QUICK TIP - Useful Cat Command in Linux with 7 easy Examples

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Cat Command in Linux with 7 simple and easy Examples – The cat command (short for “concatenate “) is one of the most frequently used commands in Linux/Unix, Apple Mac OS X operating systems.

Cat command allows us to create single or multiple files, view contain of file, concatenate files and redirect output in terminal or files. It is a standard Unix program used to concatenate and display files.

The cat command display file contents to a screen. Cat Command in Linux concatenate FILE(s), or standard input, to standard output. With no FILE, or when FILE is -, it reads standard input.

Also, you can use Cat Command in Linux for quickly creating a file. The Cat Command in Linux can read and write data from standard input and output devices.

It has three main functions related to manipulating text files: creating them, displaying them, and combining them.

 

The Cat Command in Linux is used for:

  1. Display text file on screen
  2. Create a new text file
  3. Read text file
  4. Modifying file
  5. File concatenation

The basic syntax of cat command is as follows:

$ cat filename

OR

$ cat > filename

OR

$ cat [options] filename

Options-Cat Command in Linux

These options are available on GNU cat, which is standard on most Linux distributions.

If you are using a different Unix-like operating system (BSD, for example), some of these options may not be available; check your specific documentation for details.

-A–show-all Equivalent to -vET.
-b–number-nonblank Number non-empty output lines. This option overrides -n.
-e Equivalent to -vE.
-E–show-ends Display “$” at end of each line.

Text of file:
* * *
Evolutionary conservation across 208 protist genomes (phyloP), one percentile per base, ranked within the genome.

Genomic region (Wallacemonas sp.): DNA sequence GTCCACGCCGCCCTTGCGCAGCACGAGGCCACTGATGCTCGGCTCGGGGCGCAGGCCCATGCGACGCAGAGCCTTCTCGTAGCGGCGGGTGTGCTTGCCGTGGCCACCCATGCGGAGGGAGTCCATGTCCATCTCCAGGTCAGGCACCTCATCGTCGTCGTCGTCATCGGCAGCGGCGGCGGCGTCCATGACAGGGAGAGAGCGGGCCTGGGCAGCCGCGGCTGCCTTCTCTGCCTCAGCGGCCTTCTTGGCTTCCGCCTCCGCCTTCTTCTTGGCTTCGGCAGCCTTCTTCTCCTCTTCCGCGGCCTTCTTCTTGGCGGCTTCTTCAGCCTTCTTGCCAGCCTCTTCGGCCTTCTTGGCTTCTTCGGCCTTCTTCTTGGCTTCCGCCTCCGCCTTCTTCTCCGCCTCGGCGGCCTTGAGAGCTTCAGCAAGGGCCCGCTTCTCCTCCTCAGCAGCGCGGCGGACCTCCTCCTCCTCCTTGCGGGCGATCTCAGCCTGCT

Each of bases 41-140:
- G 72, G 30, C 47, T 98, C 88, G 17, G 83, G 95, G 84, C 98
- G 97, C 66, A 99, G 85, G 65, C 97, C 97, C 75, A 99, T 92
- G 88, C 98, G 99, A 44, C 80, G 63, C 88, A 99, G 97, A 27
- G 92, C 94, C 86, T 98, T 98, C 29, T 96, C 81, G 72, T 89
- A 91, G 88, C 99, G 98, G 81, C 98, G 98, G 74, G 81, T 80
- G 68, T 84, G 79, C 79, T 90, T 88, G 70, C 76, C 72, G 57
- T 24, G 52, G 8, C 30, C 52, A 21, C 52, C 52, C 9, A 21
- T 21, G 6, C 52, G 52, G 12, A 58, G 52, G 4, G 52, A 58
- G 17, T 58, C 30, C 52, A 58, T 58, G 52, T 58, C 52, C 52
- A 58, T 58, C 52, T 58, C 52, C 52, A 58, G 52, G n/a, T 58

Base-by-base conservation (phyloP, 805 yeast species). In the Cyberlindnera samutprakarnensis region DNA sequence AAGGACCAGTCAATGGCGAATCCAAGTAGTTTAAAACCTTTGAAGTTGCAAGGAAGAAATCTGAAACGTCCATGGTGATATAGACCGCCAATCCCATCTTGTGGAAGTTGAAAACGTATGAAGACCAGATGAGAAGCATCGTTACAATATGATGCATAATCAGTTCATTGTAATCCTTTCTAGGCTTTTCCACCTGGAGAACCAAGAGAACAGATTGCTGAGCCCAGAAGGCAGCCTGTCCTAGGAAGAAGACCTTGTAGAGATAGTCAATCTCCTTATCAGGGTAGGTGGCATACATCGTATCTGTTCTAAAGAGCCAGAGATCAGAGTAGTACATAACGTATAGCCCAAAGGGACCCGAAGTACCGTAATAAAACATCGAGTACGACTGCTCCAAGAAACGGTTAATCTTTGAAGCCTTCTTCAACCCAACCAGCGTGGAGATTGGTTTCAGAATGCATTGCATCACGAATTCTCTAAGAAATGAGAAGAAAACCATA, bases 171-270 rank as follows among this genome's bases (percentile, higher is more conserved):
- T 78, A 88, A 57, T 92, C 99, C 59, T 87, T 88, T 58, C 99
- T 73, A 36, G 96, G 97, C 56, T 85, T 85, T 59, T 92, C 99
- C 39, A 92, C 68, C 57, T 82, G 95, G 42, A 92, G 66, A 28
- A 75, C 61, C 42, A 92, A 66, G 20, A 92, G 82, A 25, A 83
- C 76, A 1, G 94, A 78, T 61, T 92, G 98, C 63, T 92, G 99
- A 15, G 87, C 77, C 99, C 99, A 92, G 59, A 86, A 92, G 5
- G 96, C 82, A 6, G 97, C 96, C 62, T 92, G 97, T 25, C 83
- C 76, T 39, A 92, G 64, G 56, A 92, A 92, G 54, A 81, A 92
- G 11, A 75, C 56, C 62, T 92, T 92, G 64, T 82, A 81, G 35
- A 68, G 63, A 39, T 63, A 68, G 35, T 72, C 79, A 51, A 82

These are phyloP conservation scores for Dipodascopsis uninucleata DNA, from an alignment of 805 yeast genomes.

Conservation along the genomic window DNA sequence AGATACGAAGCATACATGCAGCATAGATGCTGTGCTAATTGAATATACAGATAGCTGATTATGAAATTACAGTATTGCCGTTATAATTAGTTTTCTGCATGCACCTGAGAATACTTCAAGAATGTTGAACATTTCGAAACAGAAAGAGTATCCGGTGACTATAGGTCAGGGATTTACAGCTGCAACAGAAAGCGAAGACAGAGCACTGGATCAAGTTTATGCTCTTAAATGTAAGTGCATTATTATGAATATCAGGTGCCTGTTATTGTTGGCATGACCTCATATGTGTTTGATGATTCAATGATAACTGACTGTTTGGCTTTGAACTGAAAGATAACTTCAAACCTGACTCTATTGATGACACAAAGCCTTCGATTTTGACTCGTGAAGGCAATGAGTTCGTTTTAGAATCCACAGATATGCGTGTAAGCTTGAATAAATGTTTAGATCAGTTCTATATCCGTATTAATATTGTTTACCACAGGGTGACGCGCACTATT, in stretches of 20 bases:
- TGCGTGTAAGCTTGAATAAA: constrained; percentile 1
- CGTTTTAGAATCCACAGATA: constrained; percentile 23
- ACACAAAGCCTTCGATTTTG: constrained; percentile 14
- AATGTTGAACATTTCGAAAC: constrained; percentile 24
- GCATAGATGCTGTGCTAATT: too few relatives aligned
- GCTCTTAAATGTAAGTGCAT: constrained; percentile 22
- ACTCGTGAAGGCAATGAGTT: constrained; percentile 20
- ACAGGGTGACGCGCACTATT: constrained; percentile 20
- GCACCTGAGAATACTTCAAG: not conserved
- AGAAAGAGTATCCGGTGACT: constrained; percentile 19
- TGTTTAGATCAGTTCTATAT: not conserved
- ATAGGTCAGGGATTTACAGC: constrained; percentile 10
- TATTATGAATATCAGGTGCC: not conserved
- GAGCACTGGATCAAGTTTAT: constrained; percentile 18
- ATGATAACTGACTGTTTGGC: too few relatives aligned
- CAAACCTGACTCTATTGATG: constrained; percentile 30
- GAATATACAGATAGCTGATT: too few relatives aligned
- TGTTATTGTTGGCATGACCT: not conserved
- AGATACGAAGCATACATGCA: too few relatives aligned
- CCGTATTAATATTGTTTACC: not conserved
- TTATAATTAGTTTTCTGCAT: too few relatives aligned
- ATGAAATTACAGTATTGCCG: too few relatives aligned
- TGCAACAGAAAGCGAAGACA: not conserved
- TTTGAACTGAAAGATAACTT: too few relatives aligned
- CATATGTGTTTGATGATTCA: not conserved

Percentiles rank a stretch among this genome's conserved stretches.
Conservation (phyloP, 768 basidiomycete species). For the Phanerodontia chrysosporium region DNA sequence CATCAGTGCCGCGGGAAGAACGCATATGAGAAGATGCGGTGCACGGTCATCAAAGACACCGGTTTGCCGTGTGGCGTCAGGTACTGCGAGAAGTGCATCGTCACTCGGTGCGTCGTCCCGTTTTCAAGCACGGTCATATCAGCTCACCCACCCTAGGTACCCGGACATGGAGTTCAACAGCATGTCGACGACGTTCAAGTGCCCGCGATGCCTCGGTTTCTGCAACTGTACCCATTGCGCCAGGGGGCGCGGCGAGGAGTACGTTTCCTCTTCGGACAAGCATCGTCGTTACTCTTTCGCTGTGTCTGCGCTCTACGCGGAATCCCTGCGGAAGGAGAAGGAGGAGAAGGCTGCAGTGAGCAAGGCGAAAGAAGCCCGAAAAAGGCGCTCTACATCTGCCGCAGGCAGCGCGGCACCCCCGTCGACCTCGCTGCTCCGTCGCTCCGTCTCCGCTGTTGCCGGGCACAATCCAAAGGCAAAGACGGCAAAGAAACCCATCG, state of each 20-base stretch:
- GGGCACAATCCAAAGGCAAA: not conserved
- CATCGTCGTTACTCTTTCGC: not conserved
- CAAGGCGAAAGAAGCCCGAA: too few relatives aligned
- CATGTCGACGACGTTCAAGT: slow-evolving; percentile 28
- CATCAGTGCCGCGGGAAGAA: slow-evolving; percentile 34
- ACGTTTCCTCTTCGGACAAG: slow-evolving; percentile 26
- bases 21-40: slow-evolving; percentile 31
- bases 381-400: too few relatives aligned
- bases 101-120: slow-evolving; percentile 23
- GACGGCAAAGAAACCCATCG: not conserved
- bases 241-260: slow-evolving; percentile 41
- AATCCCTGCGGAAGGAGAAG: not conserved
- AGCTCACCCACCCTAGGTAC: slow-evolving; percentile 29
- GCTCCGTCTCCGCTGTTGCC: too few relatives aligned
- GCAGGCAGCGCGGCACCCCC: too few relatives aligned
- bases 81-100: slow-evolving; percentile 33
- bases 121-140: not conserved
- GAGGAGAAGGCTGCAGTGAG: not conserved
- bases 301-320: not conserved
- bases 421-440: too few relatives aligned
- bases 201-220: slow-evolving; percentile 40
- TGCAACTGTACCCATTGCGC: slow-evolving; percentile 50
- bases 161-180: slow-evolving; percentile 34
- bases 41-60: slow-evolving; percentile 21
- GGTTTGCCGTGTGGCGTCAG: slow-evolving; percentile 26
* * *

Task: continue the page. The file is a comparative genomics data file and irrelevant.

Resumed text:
-n–number Number all output lines.
-s–squeeze-blank Suppress repeated empty output lines.
-t Equivalent to -vT.
-T–show-tabs Display TAB characters as ^I.
-v–show-nonprinting Use ^ and M- notation, except for LFD and TAB.
–help Display a help message, and exit.
–version Output version information, and exit.

Cat Command Examples

1. Displaying text files

To view a file using Cat Command in Linux, you can use the following command.

$ cat filename

The simplest way to use cat is to give it the name of a text file. It displays the contents of the text file on the screen. For instance:

…will read the contents of mytext.txt and send them to standard output (your terminal screen).

If mytext.txt is very long, they will zoom past and you will only see the last screen’s worth of your document.

If you want to view the document page-by-page or scroll back and forth through the document, you can use a pager or viewer such as pgmore, or less.

If you specify more than one file name, cat displays those files one after the other, catenating their contents to standard output. So this command:

Will print the contents of those two text files as if they were a single file.

 

2. Create a new file

You can create a new file with the name file1.txt using the following Cat Command in Linux and you can type the text you want to insert in the file.

Make sure you type ‘Ctrl-d’ at the end to save the file.